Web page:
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TEXT. 12 Brethren, I beseech you, be as I am ; for I am as ye are : ye have
not injured me at all. 13 Ye know how, through infirmity of the flesh, I preached the Gospel
unto you at the first. 14 And my temptation, which was in my flesh, ye despised not, nor
rejected; but received me as an angel of God, even as Christ Jesus. 15 Where is then the blessedness ye spake of? for I bear you record,
that if it had been possible, ye would have plucked out your own
eyes, and have given them to me. 16 Am I therefore become your enemy, because I tell you the truth ? 17 They zealously affect you; but not well ; yea, they would exclude
you, that ye might affect them. 18 But it is good to be zealously affected always in a good thing, and
not only when I am present with you.
PARAPHRASE. 12 I beseech you, brethren, let you and I be as if we were all
one. Think yourselves to be very me; as I, in my own
mind, put no difference at all between you and myself; you 13 have done me no manner of injury: On the contrary, ye
know, that through infirmity of the flesh, I heretofore preached 14 the Gospel to you. And yet ye despised me not, for the
trial I underwent in the flesha, you treated me not with
contempt and scorn: but you received me as an angel of God, 15 yea, as Jesus Christ himself
. What benedictions did you then pour out upon me? For I bear you witness, had it been
practicable, you would have pulled out your very eyes, and 16 given them me. But is it so, that I am become your enemy 17 in continuing to tell you the truth? They, who would make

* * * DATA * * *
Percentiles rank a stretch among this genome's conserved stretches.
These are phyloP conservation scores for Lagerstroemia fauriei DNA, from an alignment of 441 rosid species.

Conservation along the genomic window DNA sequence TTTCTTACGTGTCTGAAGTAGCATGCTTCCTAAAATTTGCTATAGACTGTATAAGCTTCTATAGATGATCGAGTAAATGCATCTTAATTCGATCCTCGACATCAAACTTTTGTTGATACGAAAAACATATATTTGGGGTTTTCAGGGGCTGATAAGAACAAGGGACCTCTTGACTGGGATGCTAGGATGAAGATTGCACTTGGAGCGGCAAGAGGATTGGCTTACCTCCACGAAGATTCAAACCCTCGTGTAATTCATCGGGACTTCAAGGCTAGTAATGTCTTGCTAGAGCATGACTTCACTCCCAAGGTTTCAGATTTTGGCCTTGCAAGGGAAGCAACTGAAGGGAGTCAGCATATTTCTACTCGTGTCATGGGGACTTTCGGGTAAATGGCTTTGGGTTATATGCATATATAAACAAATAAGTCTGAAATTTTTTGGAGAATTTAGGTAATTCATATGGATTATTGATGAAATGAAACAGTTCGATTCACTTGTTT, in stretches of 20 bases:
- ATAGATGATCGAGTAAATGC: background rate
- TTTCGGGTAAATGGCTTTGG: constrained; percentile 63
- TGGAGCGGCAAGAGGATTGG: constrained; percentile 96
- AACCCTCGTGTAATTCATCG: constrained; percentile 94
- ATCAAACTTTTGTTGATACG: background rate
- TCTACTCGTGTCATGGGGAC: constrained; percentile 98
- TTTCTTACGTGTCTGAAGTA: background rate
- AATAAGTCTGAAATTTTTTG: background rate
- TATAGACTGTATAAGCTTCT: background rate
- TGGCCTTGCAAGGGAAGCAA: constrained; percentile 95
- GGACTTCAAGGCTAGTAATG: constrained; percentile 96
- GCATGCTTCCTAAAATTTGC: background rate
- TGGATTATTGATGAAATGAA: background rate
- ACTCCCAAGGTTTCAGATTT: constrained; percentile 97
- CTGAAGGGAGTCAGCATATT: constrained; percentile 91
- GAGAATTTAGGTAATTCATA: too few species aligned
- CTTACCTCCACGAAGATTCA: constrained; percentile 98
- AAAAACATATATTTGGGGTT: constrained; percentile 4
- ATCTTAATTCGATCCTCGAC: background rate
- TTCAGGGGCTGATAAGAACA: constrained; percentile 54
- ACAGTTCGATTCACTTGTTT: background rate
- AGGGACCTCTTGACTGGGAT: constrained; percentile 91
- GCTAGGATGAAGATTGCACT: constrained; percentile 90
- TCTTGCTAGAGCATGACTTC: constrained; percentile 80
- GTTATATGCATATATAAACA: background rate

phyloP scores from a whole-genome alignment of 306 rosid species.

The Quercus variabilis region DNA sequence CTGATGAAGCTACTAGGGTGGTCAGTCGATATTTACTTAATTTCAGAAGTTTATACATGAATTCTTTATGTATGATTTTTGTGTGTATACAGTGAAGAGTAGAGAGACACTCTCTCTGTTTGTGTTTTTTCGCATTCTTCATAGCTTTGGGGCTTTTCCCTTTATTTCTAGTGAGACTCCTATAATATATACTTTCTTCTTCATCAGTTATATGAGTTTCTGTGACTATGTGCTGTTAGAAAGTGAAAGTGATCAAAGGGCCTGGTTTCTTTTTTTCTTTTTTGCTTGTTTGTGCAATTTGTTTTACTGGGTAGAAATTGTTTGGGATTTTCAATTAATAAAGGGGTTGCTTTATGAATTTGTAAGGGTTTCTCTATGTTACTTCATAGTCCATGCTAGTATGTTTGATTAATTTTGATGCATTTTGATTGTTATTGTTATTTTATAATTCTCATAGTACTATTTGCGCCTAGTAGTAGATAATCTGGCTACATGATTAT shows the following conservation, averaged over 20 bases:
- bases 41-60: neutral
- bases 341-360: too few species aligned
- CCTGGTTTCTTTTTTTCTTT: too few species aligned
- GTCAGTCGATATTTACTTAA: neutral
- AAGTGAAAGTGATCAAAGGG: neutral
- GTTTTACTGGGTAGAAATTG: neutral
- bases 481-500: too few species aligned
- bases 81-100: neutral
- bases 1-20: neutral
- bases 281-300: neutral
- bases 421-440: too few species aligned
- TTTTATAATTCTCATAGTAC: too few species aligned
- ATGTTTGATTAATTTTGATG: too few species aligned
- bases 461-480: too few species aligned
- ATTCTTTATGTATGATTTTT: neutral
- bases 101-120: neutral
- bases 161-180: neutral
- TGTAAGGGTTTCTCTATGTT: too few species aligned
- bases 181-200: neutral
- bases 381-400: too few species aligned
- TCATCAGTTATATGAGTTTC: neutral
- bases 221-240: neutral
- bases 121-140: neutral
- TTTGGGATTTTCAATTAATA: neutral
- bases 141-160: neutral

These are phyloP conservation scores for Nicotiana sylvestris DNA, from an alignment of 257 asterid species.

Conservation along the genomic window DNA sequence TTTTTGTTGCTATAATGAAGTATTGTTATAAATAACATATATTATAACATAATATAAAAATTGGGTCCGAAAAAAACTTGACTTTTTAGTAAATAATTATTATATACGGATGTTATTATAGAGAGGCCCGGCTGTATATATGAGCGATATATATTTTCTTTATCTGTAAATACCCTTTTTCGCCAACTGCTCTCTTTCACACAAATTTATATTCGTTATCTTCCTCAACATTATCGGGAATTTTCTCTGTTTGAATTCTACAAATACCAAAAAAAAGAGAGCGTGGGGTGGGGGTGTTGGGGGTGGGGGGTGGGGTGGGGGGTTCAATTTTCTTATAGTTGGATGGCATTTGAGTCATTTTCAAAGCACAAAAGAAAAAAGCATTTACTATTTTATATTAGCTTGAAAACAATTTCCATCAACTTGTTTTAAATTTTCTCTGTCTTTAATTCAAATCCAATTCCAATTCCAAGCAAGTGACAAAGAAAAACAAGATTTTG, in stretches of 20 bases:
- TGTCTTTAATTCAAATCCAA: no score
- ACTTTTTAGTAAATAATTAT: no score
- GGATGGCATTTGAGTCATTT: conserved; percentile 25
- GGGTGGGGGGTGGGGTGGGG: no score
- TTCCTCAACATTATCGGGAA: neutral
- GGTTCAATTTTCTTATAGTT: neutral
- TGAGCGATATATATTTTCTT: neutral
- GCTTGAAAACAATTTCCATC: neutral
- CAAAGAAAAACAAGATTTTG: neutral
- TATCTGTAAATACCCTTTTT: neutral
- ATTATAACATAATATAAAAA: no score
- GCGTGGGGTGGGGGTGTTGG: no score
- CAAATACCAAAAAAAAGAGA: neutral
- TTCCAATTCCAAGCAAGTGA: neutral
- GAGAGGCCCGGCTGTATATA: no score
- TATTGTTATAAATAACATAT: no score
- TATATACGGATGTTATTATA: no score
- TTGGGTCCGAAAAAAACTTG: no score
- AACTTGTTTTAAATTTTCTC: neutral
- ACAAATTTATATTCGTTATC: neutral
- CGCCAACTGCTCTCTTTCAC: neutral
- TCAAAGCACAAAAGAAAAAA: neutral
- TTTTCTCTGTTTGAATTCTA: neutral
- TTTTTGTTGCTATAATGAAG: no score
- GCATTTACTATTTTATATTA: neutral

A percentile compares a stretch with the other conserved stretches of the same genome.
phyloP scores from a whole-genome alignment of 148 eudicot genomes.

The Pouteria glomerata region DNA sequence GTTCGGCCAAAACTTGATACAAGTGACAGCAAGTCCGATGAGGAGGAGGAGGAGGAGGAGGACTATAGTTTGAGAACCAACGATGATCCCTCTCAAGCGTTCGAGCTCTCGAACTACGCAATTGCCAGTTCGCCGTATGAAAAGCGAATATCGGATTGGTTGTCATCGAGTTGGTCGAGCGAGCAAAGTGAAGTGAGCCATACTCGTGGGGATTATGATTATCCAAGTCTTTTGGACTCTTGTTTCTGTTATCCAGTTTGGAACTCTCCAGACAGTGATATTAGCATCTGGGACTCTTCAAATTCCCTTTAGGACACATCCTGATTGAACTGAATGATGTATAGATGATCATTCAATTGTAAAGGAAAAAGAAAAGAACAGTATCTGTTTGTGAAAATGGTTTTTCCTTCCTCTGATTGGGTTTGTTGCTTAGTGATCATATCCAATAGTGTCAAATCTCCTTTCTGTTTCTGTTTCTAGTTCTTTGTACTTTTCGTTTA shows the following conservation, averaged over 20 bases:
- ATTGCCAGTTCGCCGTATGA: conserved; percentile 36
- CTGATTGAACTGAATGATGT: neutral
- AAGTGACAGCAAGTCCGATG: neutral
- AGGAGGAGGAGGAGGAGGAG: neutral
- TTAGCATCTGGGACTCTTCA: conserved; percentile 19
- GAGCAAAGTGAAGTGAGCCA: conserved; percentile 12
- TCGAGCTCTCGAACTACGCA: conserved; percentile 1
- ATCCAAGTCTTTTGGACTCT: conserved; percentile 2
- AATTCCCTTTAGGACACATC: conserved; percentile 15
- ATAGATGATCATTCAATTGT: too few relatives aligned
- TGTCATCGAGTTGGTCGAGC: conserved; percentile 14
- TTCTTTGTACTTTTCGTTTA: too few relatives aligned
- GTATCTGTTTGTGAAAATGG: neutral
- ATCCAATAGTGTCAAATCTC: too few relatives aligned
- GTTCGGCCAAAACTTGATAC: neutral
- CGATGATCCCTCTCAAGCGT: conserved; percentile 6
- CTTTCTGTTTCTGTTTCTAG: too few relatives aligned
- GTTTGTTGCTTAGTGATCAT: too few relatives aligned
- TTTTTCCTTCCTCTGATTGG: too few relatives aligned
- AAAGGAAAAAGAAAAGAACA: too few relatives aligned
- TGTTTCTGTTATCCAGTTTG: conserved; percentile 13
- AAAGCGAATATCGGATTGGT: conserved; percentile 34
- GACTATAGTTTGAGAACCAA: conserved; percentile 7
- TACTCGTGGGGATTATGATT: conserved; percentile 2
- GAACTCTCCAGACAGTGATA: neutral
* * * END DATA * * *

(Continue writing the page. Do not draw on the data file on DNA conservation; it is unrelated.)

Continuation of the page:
you of that mind, show a warmth of affection to you ; but it
is not well : for their business is to exclude me, that they may 18 get into your affection. It is good to be well and warmly
affected towards a good mand, at all times, and not barely
NOTES. 14 + What this weakness, and trial in the flesh, was, since it has not pleased the
apostle to mention it, is impossible for us to know: but may be remarked here, as an instance, once for all, of that unavoidable obscurity of some passages, in epistolary writings, without any fault in the author. For some things necessary to the understanding of what is writ, are usually of course and justly omitted, because already known to bim the letter is writ to, and it would be sometimes
ungraceful, oftentimes superfluous, particularly to mention them. 15 • The context makes this sense of the words so necessary and visible, that it is to
be wondered how any one could overlook it. 16 Your enemy. See chap. i. 6. 18 dThat by xado here, he means a person and himself, the scope of the context
evinces. In the six preceding verses he speaks only of himself, and the change of their affection to him, since he left them. There is no other thing men
TEXT. 19 My little children, of whom I travail in birth again, until Christ be
formed in you, 20 I desire to be present with you now, and to change my voice ; for I
stand in doubt of you.
PARAPHRASE. 19 when I am present with you, My little children, for whom
I have again the pains of a woman in child-birth, until Christ